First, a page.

Using the right grinder is probably one of the most important details that contributes to the making of that perfect shot of espresso. Read below everything you need to know when in need for a grinder: choosing, using and keeping it clean.
When it comes to making the perfect coffee, the grind plays a starring role. In fact, many say that a good grinder is the most important piece of equipment there is and sure enough, if you try to get away with a crappy grinder, even the sleekest of espresso machines will let you down. You simply can’t make a top espresso unless you have a good quality grinder, churning out a consistently even grind. A good grinder ensures the ground coffee doesn’t clump together, keeps the beans cool while grinding and helps evenly distribute coffee in the basket. Uneven grinds, on the other hand, cause all sorts of problems.
There are two types of grinder intended for home use: the coffee mill, aka the burr grinder and the more common bladed grinder. The burr grinder grinds the beans using two burrs, or serrated discs. You set the type of grind you want, load the beans into the chamber and start grinding. Ground coffee collects in a second chamber and is ready to be brewed.
A burr grinder produces a nice consistent grind. The more common bladed grinder, however, known for its two-sided single blade that spins and chops the beans at the same time results in a pretty inconsistent grind, can potentially burn your coffee and has no actual grind settings. It is cheaper yes, but if you love your coffee, as everyone in the Netherlands does, it really is a false economy to use one.
When making espresso, a very fine, consistent grind is essential. How fine? An easy test is to pinch the grinds between your thumb and forefinger. Where the pressure is greatest, in the centre of the pinch, the coffee should clump a little. If it doesn’t clump at all, it’s too coarse and will make a weak shot. If it clumps excessively, it’s too fine and will produce over extraction.
Bear in mind too that the freshness of the roasted beans and their degree of roast impact how the water is absorbed so these are factors that effect grind as well. Luckily with Jones Brothers’ finest, you always know the beans are as fresh as fresh can be. Remember that making good espresso requires balancing several factors – the grind, tamp, coffee, pressure. It’s far less about making it right, than making everything work together in harmony.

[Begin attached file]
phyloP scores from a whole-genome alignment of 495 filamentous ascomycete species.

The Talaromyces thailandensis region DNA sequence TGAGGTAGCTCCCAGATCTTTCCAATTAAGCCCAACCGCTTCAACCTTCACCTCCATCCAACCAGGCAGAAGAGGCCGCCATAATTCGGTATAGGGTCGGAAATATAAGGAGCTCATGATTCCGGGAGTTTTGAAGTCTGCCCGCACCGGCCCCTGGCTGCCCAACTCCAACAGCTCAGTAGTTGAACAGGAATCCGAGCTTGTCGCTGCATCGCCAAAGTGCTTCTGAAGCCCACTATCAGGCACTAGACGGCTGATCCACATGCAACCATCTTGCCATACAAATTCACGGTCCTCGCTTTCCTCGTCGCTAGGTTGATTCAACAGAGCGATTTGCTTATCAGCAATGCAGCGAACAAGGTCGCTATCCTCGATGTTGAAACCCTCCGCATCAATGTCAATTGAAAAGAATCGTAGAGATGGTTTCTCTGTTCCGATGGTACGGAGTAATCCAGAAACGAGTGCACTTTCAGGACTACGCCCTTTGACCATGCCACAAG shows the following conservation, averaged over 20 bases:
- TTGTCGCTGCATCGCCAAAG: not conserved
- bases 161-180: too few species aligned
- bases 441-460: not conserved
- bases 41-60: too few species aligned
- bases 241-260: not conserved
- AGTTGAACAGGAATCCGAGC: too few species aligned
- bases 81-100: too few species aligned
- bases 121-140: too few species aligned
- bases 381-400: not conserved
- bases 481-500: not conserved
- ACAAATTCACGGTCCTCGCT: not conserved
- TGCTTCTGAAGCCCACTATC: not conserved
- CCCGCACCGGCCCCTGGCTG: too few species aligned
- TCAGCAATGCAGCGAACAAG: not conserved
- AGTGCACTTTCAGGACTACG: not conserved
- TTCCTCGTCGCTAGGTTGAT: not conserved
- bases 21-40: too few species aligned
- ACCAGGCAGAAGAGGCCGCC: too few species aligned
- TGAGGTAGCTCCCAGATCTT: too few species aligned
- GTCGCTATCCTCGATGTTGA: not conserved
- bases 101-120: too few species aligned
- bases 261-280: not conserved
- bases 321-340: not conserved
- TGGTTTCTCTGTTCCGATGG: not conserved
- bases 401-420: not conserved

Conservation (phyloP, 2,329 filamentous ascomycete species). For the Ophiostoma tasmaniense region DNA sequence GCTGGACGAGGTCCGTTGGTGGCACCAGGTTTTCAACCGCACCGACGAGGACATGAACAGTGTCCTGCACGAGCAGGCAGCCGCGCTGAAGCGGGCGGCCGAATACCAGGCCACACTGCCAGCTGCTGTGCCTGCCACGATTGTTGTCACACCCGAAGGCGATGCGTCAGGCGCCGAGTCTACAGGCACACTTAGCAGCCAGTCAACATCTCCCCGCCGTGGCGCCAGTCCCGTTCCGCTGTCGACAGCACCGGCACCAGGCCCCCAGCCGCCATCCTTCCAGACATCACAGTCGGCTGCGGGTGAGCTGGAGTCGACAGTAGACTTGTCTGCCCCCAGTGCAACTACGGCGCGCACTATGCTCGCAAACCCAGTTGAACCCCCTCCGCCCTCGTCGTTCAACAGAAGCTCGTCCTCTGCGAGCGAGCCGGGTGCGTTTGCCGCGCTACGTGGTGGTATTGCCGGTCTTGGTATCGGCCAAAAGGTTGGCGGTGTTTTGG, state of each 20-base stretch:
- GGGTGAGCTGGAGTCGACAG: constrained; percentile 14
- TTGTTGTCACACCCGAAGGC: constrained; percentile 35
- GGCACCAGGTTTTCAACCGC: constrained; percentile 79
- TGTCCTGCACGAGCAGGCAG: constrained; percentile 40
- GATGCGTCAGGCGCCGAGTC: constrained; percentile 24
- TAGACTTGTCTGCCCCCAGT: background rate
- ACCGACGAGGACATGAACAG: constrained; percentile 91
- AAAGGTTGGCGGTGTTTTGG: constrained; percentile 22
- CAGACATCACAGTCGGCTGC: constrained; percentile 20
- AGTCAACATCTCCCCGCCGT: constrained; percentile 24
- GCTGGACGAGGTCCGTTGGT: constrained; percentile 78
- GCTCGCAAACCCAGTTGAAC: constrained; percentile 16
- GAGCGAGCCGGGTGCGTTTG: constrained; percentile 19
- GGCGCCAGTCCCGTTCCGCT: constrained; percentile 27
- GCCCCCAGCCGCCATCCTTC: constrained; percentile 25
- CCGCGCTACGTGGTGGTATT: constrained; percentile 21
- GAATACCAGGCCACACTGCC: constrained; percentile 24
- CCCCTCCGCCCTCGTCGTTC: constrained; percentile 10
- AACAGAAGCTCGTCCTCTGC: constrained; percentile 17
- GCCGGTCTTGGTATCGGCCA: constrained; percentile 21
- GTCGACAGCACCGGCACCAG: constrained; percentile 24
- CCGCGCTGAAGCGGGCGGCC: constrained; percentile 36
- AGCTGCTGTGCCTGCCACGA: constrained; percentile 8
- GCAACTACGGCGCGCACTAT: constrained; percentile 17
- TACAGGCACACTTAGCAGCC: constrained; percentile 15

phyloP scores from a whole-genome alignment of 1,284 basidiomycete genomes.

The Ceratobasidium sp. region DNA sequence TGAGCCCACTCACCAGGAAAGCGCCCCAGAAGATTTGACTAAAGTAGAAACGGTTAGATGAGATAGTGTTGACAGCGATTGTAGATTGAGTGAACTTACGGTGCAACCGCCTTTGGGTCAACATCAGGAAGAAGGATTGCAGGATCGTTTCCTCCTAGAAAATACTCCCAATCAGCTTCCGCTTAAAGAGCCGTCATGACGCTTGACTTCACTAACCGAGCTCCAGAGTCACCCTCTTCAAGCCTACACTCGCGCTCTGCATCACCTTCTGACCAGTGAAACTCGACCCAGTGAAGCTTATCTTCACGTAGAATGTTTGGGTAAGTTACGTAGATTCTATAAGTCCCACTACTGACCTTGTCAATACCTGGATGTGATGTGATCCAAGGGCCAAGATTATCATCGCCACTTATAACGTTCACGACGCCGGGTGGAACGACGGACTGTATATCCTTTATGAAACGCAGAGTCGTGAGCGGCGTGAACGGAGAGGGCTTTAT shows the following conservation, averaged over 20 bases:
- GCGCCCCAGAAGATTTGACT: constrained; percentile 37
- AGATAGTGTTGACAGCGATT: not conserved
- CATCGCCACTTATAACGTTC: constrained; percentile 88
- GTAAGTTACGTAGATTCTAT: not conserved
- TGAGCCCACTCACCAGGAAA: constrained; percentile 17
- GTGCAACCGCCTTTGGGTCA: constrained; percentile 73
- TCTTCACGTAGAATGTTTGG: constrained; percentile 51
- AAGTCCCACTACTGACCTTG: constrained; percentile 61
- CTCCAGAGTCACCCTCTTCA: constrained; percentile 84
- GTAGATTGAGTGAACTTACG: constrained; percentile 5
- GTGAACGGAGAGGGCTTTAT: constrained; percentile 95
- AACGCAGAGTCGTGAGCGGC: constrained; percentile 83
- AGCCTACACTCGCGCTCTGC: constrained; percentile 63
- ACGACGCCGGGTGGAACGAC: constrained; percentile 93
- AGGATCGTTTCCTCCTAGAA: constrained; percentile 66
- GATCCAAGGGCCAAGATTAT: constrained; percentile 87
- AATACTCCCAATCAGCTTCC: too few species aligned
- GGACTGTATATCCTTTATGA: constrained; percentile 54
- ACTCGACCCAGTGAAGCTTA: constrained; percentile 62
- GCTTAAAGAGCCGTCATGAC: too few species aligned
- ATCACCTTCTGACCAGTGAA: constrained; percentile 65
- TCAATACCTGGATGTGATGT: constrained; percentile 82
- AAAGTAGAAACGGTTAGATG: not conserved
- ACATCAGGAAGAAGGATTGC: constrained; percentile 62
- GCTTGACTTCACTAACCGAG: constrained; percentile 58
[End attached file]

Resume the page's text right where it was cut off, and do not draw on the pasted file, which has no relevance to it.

Any burr grinder will retain several grams of coffee in the burrs. The larger the grinder, the more grinds it will retain. This isn’t a problem for a coffee shop that grinds new coffee every minute, but can become an issue for a home user as the old grinds stale and negatively impact the flavour. So keep your machine as clean as possible and flush a few grams of beans through the machine if you haven’t used it in a while or if you’re switching coffees. You can clean your burrs easily by running instant rice through the machine.
But what if your shots still aren’t great? Chances are good that your distribution might be off. Distribution refers to how evenly distributed the grinds are in the portafilter. If poorly distributed, you’ll end up with a shot that looks good for a few seconds and then suddenly gushes out a light-blonde mess. This means the water isn’t extracting flavour evenly and so the resulting shot tastes wrong. To avoid this, simply try spreading the grinds around evenly, making sure to fill any fissures and pushing grinds all the way to the edge.
So there you go… Jones Brothers’ 101 on the art of grinding. If you remember nothing else, remember that if you don’t have a nice, even grind, you can’t make good espresso. And without a good espresso, you simply don’t do your beautiful beans from Jones Brothers Coffee justice. End of message!
The Bean Team
Say hello to freshly ground coffee with the Skerton Pro manual coffee grinder. Perfect grinding for all coffees!
Say hello to freshly ground coffee with the Skerton Pro manual coffee grinder. Perfect for grinding all coffees!
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